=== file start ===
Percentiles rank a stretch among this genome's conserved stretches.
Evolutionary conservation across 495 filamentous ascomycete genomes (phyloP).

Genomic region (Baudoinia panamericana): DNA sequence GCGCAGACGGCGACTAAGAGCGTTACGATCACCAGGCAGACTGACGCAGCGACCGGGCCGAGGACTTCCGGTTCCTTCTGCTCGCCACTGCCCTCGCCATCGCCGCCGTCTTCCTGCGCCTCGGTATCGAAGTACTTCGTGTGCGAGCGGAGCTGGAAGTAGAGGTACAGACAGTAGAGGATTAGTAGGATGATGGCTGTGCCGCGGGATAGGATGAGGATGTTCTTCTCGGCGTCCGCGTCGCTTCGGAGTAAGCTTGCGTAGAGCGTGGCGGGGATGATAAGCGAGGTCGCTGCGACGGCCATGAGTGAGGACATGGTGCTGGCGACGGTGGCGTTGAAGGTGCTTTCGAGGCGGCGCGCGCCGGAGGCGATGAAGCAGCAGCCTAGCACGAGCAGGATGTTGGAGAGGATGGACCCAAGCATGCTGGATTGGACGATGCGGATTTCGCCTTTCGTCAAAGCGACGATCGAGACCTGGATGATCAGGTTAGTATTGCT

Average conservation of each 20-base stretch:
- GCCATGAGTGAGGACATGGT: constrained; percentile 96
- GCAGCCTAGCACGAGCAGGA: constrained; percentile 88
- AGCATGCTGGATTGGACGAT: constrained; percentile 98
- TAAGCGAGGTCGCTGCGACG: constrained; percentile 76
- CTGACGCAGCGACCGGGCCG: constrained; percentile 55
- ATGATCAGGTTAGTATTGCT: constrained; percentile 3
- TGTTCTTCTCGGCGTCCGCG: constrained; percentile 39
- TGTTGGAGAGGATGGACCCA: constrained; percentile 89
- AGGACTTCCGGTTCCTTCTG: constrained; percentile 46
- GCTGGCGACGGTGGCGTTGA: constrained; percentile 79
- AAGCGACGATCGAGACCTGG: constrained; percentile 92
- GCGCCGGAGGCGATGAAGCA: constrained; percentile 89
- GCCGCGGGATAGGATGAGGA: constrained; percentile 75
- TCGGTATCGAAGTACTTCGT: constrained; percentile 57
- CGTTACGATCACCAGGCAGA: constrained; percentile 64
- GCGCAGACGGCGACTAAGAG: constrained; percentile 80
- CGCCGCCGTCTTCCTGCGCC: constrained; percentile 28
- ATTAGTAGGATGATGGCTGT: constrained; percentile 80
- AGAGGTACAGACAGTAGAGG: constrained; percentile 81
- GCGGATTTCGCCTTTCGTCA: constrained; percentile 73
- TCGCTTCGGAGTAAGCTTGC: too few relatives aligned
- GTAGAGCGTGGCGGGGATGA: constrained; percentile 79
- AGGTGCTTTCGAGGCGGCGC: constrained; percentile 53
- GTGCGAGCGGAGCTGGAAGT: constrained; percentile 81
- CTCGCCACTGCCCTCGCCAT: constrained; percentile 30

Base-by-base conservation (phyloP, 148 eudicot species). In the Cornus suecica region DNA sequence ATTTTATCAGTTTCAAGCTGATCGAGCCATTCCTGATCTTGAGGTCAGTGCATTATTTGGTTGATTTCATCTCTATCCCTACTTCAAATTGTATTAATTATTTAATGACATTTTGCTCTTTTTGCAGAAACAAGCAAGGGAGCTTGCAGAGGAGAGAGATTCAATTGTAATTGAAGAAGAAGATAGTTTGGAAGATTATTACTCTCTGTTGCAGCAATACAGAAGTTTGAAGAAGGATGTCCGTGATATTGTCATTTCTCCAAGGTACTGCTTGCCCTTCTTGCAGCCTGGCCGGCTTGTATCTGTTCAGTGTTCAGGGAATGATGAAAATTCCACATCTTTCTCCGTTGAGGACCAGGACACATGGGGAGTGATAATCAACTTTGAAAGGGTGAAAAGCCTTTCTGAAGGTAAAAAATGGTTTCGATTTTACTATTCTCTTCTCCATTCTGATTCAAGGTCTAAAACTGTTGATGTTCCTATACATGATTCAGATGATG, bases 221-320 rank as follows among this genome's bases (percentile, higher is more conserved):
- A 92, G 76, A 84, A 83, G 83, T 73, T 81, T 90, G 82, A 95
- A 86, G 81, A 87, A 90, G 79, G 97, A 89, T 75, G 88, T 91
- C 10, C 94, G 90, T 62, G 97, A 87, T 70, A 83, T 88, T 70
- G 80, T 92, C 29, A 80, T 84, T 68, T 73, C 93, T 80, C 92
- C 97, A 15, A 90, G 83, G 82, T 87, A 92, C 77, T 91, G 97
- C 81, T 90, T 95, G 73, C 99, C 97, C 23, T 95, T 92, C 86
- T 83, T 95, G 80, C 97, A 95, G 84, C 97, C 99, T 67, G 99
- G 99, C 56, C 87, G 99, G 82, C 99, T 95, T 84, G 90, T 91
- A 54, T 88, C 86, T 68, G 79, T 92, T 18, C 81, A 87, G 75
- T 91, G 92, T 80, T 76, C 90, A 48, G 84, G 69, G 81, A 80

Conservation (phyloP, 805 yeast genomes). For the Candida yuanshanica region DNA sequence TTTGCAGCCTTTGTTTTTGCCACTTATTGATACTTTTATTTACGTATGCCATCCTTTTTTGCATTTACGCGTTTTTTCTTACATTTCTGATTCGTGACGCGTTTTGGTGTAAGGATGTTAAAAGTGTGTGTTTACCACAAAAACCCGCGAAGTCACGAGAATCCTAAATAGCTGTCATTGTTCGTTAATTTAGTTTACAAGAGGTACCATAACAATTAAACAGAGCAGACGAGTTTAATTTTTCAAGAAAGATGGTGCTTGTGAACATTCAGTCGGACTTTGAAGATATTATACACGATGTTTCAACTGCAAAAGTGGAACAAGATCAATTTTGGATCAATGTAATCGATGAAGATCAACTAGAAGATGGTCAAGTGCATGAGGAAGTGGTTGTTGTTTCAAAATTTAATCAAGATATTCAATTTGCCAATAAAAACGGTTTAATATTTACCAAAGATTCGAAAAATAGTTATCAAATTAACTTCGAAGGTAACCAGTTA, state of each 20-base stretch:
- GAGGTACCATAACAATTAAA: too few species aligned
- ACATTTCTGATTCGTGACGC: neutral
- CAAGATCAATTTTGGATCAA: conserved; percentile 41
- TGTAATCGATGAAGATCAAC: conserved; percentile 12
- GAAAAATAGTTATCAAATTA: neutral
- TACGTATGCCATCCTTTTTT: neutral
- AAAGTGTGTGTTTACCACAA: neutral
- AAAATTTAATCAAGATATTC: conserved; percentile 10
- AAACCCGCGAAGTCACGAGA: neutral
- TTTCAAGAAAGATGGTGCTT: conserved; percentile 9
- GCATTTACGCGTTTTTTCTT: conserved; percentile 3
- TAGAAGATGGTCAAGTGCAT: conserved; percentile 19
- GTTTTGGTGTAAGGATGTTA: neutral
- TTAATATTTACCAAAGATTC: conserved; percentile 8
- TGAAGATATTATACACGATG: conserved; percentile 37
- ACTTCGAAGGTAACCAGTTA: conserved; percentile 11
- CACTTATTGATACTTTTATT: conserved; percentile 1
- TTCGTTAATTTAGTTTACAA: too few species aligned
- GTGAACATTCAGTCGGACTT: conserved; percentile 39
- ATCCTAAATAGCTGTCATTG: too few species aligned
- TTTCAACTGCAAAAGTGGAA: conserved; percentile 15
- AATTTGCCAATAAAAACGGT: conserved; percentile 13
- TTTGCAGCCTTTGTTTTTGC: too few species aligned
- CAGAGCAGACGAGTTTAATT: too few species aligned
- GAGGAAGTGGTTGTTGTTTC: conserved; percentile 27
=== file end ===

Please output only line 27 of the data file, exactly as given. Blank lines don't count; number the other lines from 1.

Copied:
- AGGTGCTTTCGAGGCGGCGC: constrained; percentile 53